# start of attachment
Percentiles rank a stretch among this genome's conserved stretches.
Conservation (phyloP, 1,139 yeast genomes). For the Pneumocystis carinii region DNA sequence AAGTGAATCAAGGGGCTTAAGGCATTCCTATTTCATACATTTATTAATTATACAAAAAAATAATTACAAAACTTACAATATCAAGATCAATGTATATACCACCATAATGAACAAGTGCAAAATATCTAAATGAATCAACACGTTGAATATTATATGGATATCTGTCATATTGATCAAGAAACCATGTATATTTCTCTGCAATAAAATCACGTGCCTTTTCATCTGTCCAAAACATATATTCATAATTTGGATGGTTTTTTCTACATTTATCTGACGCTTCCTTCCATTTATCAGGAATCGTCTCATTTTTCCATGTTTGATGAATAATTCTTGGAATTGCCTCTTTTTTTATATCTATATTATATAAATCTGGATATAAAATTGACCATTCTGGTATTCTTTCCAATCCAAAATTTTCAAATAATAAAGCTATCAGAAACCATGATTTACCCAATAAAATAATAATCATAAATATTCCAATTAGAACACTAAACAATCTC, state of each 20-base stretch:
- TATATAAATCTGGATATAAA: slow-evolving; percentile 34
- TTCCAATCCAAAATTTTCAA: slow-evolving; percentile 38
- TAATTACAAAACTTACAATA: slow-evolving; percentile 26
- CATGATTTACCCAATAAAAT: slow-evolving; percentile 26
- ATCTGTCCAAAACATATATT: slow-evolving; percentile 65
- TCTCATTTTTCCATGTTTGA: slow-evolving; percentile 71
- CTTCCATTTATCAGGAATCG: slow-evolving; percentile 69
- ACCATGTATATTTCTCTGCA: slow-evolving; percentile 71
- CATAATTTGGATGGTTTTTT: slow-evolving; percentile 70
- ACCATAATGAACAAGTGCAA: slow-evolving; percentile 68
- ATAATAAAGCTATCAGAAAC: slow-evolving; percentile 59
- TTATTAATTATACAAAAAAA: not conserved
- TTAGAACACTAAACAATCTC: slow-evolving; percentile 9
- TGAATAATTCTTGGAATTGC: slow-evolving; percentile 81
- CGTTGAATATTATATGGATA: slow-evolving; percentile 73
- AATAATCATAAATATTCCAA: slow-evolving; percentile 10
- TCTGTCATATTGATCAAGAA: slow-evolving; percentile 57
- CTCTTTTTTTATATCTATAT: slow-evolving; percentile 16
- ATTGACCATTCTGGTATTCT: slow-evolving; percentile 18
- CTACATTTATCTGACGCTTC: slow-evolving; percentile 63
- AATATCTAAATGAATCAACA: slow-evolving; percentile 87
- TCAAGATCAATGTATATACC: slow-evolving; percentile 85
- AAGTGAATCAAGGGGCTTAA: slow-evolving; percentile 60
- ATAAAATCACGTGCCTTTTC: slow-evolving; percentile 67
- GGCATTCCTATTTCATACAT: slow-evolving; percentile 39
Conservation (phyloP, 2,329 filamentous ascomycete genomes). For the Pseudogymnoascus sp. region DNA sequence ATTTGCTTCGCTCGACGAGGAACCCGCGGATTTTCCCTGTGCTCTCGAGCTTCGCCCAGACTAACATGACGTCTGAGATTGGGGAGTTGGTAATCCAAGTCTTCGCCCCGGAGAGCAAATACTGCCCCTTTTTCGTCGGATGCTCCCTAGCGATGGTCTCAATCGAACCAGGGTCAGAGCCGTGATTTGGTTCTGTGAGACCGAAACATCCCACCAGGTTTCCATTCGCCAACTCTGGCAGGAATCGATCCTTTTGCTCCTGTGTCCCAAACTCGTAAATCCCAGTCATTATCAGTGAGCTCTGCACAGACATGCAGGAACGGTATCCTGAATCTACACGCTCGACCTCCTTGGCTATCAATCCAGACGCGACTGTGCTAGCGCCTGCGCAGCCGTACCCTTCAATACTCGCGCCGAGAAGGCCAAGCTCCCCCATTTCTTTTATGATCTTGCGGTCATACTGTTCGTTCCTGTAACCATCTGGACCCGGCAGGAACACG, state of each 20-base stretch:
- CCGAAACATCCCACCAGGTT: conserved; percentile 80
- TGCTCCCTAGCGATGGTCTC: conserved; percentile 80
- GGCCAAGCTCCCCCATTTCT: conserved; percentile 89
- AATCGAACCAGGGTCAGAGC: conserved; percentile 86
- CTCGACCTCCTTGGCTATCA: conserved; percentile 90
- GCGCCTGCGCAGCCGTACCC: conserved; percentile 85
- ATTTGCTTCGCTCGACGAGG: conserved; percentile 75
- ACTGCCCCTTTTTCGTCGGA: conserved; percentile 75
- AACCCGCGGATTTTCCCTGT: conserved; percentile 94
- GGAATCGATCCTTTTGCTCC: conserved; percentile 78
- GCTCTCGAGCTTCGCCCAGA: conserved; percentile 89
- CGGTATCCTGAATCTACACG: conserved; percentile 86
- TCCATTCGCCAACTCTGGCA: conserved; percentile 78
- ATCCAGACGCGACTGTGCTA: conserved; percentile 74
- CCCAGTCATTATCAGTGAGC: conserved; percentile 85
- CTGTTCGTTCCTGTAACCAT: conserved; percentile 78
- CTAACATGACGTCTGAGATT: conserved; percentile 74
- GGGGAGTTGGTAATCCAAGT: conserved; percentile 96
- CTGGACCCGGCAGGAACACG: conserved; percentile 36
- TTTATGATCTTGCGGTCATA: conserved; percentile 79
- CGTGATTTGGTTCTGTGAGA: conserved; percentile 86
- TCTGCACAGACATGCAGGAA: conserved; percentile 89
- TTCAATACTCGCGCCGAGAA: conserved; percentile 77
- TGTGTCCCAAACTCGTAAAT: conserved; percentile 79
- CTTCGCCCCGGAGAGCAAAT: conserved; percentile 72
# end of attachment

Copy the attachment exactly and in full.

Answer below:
Percentiles rank a stretch among this genome's conserved stretches.
Conservation (phyloP, 1,139 yeast genomes). For the Pneumocystis carinii region DNA sequence AAGTGAATCAAGGGGCTTAAGGCATTCCTATTTCATACATTTATTAATTATACAAAAAAATAATTACAAAACTTACAATATCAAGATCAATGTATATACCACCATAATGAACAAGTGCAAAATATCTAAATGAATCAACACGTTGAATATTATATGGATATCTGTCATATTGATCAAGAAACCATGTATATTTCTCTGCAATAAAATCACGTGCCTTTTCATCTGTCCAAAACATATATTCATAATTTGGATGGTTTTTTCTACATTTATCTGACGCTTCCTTCCATTTATCAGGAATCGTCTCATTTTTCCATGTTTGATGAATAATTCTTGGAATTGCCTCTTTTTTTATATCTATATTATATAAATCTGGATATAAAATTGACCATTCTGGTATTCTTTCCAATCCAAAATTTTCAAATAATAAAGCTATCAGAAACCATGATTTACCCAATAAAATAATAATCATAAATATTCCAATTAGAACACTAAACAATCTC, state of each 20-base stretch:
- TATATAAATCTGGATATAAA: slow-evolving; percentile 34
- TTCCAATCCAAAATTTTCAA: slow-evolving; percentile 38
- TAATTACAAAACTTACAATA: slow-evolving; percentile 26
- CATGATTTACCCAATAAAAT: slow-evolving; percentile 26
- ATCTGTCCAAAACATATATT: slow-evolving; percentile 65
- TCTCATTTTTCCATGTTTGA: slow-evolving; percentile 71
- CTTCCATTTATCAGGAATCG: slow-evolving; percentile 69
- ACCATGTATATTTCTCTGCA: slow-evolving; percentile 71
- CATAATTTGGATGGTTTTTT: slow-evolving; percentile 70
- ACCATAATGAACAAGTGCAA: slow-evolving; percentile 68
- ATAATAAAGCTATCAGAAAC: slow-evolving; percentile 59
- TTATTAATTATACAAAAAAA: not conserved
- TTAGAACACTAAACAATCTC: slow-evolving; percentile 9
- TGAATAATTCTTGGAATTGC: slow-evolving; percentile 81
- CGTTGAATATTATATGGATA: slow-evolving; percentile 73
- AATAATCATAAATATTCCAA: slow-evolving; percentile 10
- TCTGTCATATTGATCAAGAA: slow-evolving; percentile 57
- CTCTTTTTTTATATCTATAT: slow-evolving; percentile 16
- ATTGACCATTCTGGTATTCT: slow-evolving; percentile 18
- CTACATTTATCTGACGCTTC: slow-evolving; percentile 63
- AATATCTAAATGAATCAACA: slow-evolving; percentile 87
- TCAAGATCAATGTATATACC: slow-evolving; percentile 85
- AAGTGAATCAAGGGGCTTAA: slow-evolving; percentile 60
- ATAAAATCACGTGCCTTTTC: slow-evolving; percentile 67
- GGCATTCCTATTTCATACAT: slow-evolving; percentile 39
Conservation (phyloP, 2,329 filamentous ascomycete genomes). For the Pseudogymnoascus sp. region DNA sequence ATTTGCTTCGCTCGACGAGGAACCCGCGGATTTTCCCTGTGCTCTCGAGCTTCGCCCAGACTAACATGACGTCTGAGATTGGGGAGTTGGTAATCCAAGTCTTCGCCCCGGAGAGCAAATACTGCCCCTTTTTCGTCGGATGCTCCCTAGCGATGGTCTCAATCGAACCAGGGTCAGAGCCGTGATTTGGTTCTGTGAGACCGAAACATCCCACCAGGTTTCCATTCGCCAACTCTGGCAGGAATCGATCCTTTTGCTCCTGTGTCCCAAACTCGTAAATCCCAGTCATTATCAGTGAGCTCTGCACAGACATGCAGGAACGGTATCCTGAATCTACACGCTCGACCTCCTTGGCTATCAATCCAGACGCGACTGTGCTAGCGCCTGCGCAGCCGTACCCTTCAATACTCGCGCCGAGAAGGCCAAGCTCCCCCATTTCTTTTATGATCTTGCGGTCATACTGTTCGTTCCTGTAACCATCTGGACCCGGCAGGAACACG, state of each 20-base stretch:
- CCGAAACATCCCACCAGGTT: conserved; percentile 80
- TGCTCCCTAGCGATGGTCTC: conserved; percentile 80
- GGCCAAGCTCCCCCATTTCT: conserved; percentile 89
- AATCGAACCAGGGTCAGAGC: conserved; percentile 86
- CTCGACCTCCTTGGCTATCA: conserved; percentile 90
- GCGCCTGCGCAGCCGTACCC: conserved; percentile 85
- ATTTGCTTCGCTCGACGAGG: conserved; percentile 75
- ACTGCCCCTTTTTCGTCGGA: conserved; percentile 75
- AACCCGCGGATTTTCCCTGT: conserved; percentile 94
- GGAATCGATCCTTTTGCTCC: conserved; percentile 78
- GCTCTCGAGCTTCGCCCAGA: conserved; percentile 89
- CGGTATCCTGAATCTACACG: conserved; percentile 86
- TCCATTCGCCAACTCTGGCA: conserved; percentile 78
- ATCCAGACGCGACTGTGCTA: conserved; percentile 74
- CCCAGTCATTATCAGTGAGC: conserved; percentile 85
- CTGTTCGTTCCTGTAACCAT: conserved; percentile 78
- CTAACATGACGTCTGAGATT: conserved; percentile 74
- GGGGAGTTGGTAATCCAAGT: conserved; percentile 96
- CTGGACCCGGCAGGAACACG: conserved; percentile 36
- TTTATGATCTTGCGGTCATA: conserved; percentile 79
- CGTGATTTGGTTCTGTGAGA: conserved; percentile 86
- TCTGCACAGACATGCAGGAA: conserved; percentile 89
- TTCAATACTCGCGCCGAGAA: conserved; percentile 77
- TGTGTCCCAAACTCGTAAAT: conserved; percentile 79
- CTTCGCCCCGGAGAGCAAAT: conserved; percentile 72